A plea for honesty in leadership echoed through the streets of Cardiff a few days ago following a heart-wrenching tragedy. Two young boys, just 16 and 15, died in a crash while riding an electric bike.
The incident sparked a riot, a chaotic symphony of anger and grief, with cars set ablaze and fireworks hurled at the police. The community, predominantly young boys, found themselves in a standoff with the authorities. The source of their rage? A belief that the police had chased these boys to their deaths.
It does not matter what has been written or said about the boys. But, as in the heart of Cardiff, this tragedy unfolded that sent shockwaves through the community and beyond. Full of life and promise, these young boys met a tragic end on a motorbike. Their untimely death wasn’t just a loss for their families but a spark that ignited a firestorm of anger and grief that swept through the streets of Cardiff. Their plight? A plea for honesty.
The police, however, stood firm in their denial. Instead, they presented a different narrative. They claimed to have arrived at the scene post-crash without prior interaction with the boys. But as the dust settled and the dawn of a new day broke, video clips began to surface online. These clips painted a different picture, one where the police were indeed in pursuit of the boys, albeit not directly at the time of the crash.
The truth was a puzzle with missing pieces; the community was left to assemble it.
Now, I’m not one to vilify the police. Growing up on Cathall Estate in East London, I was not a huge fan of the police for how they treated us. However, I learned early on that life isn’t always black and white. The police have a job to do, and sometimes, that job involves following young boys on an electric bike. If they zig, we tell them they should have zagged, and if the police zag, we tell them they should have zigged. It’s a thankless job, and I understand that.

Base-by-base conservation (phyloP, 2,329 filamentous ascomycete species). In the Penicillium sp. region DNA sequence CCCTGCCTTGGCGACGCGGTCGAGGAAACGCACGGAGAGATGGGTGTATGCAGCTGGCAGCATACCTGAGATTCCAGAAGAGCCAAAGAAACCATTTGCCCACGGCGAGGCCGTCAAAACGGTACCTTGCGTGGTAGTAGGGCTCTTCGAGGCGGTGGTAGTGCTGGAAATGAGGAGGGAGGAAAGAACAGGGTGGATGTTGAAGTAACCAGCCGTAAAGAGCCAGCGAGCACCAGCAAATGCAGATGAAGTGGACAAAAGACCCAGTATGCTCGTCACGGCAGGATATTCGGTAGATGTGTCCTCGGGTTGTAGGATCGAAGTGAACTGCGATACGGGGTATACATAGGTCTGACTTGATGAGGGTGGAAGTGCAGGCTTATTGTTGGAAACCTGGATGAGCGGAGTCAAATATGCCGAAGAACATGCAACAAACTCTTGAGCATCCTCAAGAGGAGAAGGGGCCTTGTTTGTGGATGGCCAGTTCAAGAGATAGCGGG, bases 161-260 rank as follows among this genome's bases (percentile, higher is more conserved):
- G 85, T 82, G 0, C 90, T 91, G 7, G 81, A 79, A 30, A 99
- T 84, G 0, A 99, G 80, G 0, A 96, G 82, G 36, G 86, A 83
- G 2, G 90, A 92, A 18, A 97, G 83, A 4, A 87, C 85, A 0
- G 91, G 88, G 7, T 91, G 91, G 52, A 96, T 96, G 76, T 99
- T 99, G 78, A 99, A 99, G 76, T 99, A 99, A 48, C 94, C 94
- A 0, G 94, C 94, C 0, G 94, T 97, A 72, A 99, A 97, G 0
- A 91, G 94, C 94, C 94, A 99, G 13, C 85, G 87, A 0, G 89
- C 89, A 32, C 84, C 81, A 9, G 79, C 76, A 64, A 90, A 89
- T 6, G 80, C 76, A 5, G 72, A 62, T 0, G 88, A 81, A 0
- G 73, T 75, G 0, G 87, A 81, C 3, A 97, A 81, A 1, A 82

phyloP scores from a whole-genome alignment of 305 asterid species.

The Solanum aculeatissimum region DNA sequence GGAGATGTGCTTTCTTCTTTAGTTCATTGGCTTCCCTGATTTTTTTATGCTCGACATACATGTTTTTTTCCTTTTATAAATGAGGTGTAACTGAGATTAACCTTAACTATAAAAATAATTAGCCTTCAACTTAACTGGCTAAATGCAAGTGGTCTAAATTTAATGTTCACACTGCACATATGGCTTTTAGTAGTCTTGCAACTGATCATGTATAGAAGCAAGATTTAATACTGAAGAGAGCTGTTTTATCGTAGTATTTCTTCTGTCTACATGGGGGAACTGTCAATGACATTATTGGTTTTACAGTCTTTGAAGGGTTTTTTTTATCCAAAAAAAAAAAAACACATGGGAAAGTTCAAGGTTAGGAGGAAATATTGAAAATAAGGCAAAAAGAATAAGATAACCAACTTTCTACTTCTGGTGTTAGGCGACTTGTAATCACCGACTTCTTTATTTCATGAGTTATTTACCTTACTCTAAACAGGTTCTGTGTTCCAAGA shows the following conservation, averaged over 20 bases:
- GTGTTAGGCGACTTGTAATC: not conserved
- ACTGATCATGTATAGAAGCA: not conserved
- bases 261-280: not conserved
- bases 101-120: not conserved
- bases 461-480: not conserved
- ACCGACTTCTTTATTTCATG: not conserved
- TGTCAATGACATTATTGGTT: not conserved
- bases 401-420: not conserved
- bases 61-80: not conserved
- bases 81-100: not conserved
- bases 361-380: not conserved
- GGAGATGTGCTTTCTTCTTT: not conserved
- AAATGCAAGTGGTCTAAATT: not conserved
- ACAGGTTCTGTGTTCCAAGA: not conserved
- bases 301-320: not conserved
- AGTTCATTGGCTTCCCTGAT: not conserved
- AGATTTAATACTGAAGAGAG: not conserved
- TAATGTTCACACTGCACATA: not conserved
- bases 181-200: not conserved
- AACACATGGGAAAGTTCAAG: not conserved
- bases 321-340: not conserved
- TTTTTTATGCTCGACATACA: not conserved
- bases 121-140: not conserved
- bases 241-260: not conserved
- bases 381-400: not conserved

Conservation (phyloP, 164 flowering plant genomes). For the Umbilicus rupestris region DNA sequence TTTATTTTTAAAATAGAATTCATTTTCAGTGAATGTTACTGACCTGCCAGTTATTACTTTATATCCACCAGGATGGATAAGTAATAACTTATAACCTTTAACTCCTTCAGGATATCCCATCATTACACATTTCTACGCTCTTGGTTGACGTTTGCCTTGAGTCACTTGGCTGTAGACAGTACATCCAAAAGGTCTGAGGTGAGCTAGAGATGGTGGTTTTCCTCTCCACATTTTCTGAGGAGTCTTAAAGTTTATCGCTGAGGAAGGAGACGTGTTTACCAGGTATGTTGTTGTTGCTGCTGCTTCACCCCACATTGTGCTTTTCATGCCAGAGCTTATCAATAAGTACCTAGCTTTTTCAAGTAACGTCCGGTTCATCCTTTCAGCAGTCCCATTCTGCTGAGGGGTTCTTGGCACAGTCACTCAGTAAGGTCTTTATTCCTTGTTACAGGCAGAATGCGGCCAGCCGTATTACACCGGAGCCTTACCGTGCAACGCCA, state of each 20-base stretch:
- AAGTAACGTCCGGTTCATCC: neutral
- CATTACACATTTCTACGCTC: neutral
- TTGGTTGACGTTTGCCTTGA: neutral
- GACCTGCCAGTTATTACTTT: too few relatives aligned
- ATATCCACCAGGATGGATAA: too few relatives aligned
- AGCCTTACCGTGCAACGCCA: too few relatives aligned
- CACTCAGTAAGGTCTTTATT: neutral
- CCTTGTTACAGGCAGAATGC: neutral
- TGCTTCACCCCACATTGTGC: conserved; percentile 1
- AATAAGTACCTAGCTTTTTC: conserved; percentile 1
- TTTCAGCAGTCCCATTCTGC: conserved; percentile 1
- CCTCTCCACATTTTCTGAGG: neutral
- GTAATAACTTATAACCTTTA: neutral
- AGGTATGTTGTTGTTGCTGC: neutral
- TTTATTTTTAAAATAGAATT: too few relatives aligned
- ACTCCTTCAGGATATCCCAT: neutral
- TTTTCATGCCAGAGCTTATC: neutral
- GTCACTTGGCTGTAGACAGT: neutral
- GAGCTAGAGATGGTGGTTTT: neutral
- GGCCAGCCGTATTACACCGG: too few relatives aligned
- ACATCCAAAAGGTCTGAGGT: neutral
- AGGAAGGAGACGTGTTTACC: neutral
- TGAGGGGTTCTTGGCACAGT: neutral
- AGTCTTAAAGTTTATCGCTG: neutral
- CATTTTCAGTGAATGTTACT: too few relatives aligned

But here’s where my plea for honesty comes in. The police, after initially denying any involvement, admitted to following the boys. Unfortunately, this admission came too late after the community’s trust was already broken. The issue isn’t whether the police were doing their job. The problem is the lie that was told.
This isn’t an isolated incident. We’ve seen it time and again, from Cardiff to Downing Street. Those in power, whether police or politicians have difficulty owning up to their actions. They’d instead weave a web of lies, hoping to escape unscathed. But the truth, as they say, always comes out. We all have skeletons, but just like the sun, constantly rising, shedding light on the darkness.
Take former British Prime Minister Boris Johnson, for instance. He’s been accused of lying about “Partygate“, insisting he did not intentionally mislead Parliament over gatherings during the lockdown. But the evidence suggests otherwise.
We live in a society that is quick to point fingers, fast to lay blame. But we’re all human. We all make mistakes. We all stumble and fall. And it’s high time we allowed those in power to do the same. To admit when they’ve erred, to learn from it, and to do better. To turn their mistakes into stepping stones, not stumbling blocks.
But for that to happen, honesty needs to be the first step. We must foster a culture where high office people can admit their mistakes without fear of immediate vilification. A culture where a plea for honesty isn’t just a plea but a demand. A requirement. A cornerstone of our society.
Because at the end of the day, our plea for honesty isn’t just about telling the truth. It’s about building trust, fostering understanding, and creating a society where, when tragedies like the one in Cardiff happen, we can grieve together, not apart. It’s about creating a culture where we can look at those in power and see not just authority figures but human beings capable of making mistakes and learning from them.
In a world where we’re quick to judge and slow to forgive, we must remember that honesty is a two-way street. It requires those in power to be transparent, but it also requires us, the public, to understand. To allow room for error, growth, for change. I read a great book by Matthew Syed called ‘Black Box Thinking’ which touches on this topic.
So, let’s start today. Let’s plea for honesty, not just in Cardiff or Downing Street, but everywhere. Let’s demand honesty from our leaders and offer understanding in return. Because when honesty becomes the norm, trust will follow. And with confidence comes a society that can face any challenge or tragedy together.